Pro Advice: Mile Race Strategy - The 4 P's

You’ve been training week after week to get faster and stronger, and now the countdown is on to find a cool day and a flat spot to complete the Fleet Feet Liberty Mile. You believe in your training, and you’ve planned out the perfect route to hit a PR, so you’re just gonna go out there and run as hard as you can, right?


You need a strategy! I know it can seem like such a short race that you just have to go out hard and hope you can hold the pace for the entire race. However, running a fast mile is one of the trickiest distances to pace! You have to start out hard enough to show the mile who’s boss, but you have to save a little something extra for the second half so you can bring home the bacon.

I suggest the 4 P’s: PUSH, PACE, POSITION, and POSITIVITY. This works really well if you are able to find a place where you can easily split up the mile into four sections, like a track or out and back on a street. You can mark this ahead of your race, or you can use a GPS watch as a guide to identifying the 400m mark. Knowing roughly where each quarter is is important, as you will have one key focus word that will drive your intention during that portion of the race.

PUSH: Not only are you excited for race day, but this is also a quick race, so you want to get out of the gates with a little speed. You’re going to think PUSH for the first quarter-mile, which is different from a sprint. You want to get yourself in the right mindset of running fast, and this PUSH is meant to make you feel like a competitor. Physiologically, you also need to kick-start your body into race mode, so that it knows what to expect for the rest of the race and is warmed up to perform. For races where you have competitors around you, this PUSH where you prove that you are a contender in the race, not a pretender, which also works hand-in-hand with creating a competitor mindset for a hard solo-effort.

PACE: You can’t PUSH forever, so the second quarter mile is all about finding a groove. If you are using a GPS watch, this might be the time to give a quick glance and see if you are ahead or behind your goal race PACE. Once you’ve checked your pace and made adjustments, you should be running smoothly. If you don’t have a GPS watch, think about finding your PACE like Goldilocks: The first chair is too small, the second chair is too big, but the third chair is just right. The PACE quarter mile of the race should feel just right.

POSITION: Traditionally, this is the point in your race where you want to POSITION yourself to make your move on your opponent. You want to make sure that you are close enough to them that you’ll be able to outkick them to the finish line, but you don’t need to pass them just yet. You are positioned just off of their shoulder, waiting for that final lap.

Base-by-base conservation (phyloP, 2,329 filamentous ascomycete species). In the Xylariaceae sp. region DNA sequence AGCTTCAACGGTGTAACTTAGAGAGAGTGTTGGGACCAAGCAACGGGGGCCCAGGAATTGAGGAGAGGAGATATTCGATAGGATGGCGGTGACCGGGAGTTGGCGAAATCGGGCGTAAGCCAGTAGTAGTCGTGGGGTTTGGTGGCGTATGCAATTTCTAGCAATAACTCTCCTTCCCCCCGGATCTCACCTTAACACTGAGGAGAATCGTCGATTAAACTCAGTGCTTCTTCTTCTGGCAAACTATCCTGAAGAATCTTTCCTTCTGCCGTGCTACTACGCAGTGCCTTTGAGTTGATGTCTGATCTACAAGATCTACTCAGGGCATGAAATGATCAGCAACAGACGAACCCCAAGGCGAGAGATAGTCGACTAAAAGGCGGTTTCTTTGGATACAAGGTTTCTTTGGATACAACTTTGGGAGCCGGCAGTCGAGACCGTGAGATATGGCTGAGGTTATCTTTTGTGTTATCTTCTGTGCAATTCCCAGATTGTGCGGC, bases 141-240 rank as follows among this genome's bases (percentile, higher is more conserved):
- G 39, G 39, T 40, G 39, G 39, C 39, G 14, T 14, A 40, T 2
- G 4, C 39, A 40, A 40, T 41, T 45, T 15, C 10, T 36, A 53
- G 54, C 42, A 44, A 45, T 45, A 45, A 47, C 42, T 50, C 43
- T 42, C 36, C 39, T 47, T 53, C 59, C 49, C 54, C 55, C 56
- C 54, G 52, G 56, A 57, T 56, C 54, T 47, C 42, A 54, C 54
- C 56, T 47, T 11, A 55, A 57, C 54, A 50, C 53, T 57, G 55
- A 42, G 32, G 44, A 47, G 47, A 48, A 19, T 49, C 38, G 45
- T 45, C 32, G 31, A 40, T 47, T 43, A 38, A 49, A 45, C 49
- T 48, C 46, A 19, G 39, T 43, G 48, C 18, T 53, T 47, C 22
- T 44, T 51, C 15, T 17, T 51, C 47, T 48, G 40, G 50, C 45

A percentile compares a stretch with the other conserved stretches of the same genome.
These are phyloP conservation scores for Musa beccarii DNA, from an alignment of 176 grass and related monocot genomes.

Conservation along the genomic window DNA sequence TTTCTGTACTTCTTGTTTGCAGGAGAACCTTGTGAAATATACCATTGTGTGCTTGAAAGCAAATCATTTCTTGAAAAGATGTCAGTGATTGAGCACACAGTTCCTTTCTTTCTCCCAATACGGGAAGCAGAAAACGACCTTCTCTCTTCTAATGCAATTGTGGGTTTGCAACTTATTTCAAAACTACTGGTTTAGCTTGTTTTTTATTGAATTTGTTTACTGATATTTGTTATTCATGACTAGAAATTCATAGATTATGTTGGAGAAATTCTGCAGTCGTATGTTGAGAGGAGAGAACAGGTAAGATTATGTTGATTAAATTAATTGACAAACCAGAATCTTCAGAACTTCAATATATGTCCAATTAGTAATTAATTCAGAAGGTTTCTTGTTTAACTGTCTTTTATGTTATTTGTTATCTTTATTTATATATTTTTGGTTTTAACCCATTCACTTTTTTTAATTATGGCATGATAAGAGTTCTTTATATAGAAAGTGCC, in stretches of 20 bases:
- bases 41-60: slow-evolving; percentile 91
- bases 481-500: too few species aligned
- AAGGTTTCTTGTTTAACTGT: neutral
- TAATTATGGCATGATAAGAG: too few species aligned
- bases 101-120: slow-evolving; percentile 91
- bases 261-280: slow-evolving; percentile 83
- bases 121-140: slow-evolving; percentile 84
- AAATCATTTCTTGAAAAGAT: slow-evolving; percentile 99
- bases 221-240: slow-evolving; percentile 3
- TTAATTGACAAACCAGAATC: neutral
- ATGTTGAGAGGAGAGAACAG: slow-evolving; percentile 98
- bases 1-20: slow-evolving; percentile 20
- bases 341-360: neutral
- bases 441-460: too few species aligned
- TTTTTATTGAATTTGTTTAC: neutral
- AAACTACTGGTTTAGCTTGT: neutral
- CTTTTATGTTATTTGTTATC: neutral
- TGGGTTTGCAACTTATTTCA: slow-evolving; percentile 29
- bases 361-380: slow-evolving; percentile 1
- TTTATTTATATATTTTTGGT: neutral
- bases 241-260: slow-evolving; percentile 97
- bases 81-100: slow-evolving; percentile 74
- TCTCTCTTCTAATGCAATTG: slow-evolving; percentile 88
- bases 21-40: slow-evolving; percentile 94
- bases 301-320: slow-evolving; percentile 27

For a virtual race, we are going to think about our physical POSITION while we are running. When you get tired during a race, you tend to lose aspects of proper form. During this third quarter-mile of the race think about the POSITION of different body parts. Use this quarter-mile to do a quick scan of your body. Make sure to relax your shoulders and shake out your hands. POSITION your head so it is neutral, looking directly in front of you, and not bobbing up or down or turning side to side. Finally, make sure you are aggressively driving your knees in front of you with your foot landing directly under your knee. Focusing on these good POSITIONS will help keep your body working efficiently rather than using bad form that wastes energy. That will conserve power for your final quarter-mile section.

POSITIVITY: This section is the most simple to explain, but the hardest to complete. Whether your plan has gone perfectly or perfectly horrible for the first three laps, your legs are tired and you are breathing hard. You have the final quarter of the race ahead of you and you lay it all on the line. This is where you channel POSITIVITY. You are POSITIVE that you can hold your pace for another 400M; you are POSITIVE that you can beat any opponents that try to pass you, and you POSITIVE that the clock will show the number you are chasing.

Let us know how this strategy works for you. We can't wait to run and cheer, virtually, alongside you!

Samantha Bower was born and raised in Greensburg, PA. As a college athlete at Bucknell, Samantha competed in cross country and track, setting personal bests of 10:34 in the 3000 and 11:11 in the 3k steeple. Post-collegiately, Samantha set her personal road bests of 1:20:30 in the half marathon, 2:48:30 in the marathon, and her track bests with a 62.00 in the 400m. Of her notable accomplishments, Samantha won the 2012 Brooklyn Marathon, where she broke the previous record, as well as the 2017 3k Steeple at the USATF Club Nationals. In 2018, she moved back to Pittsburgh and won the Great Race, setting her 10k personal best of 35:30.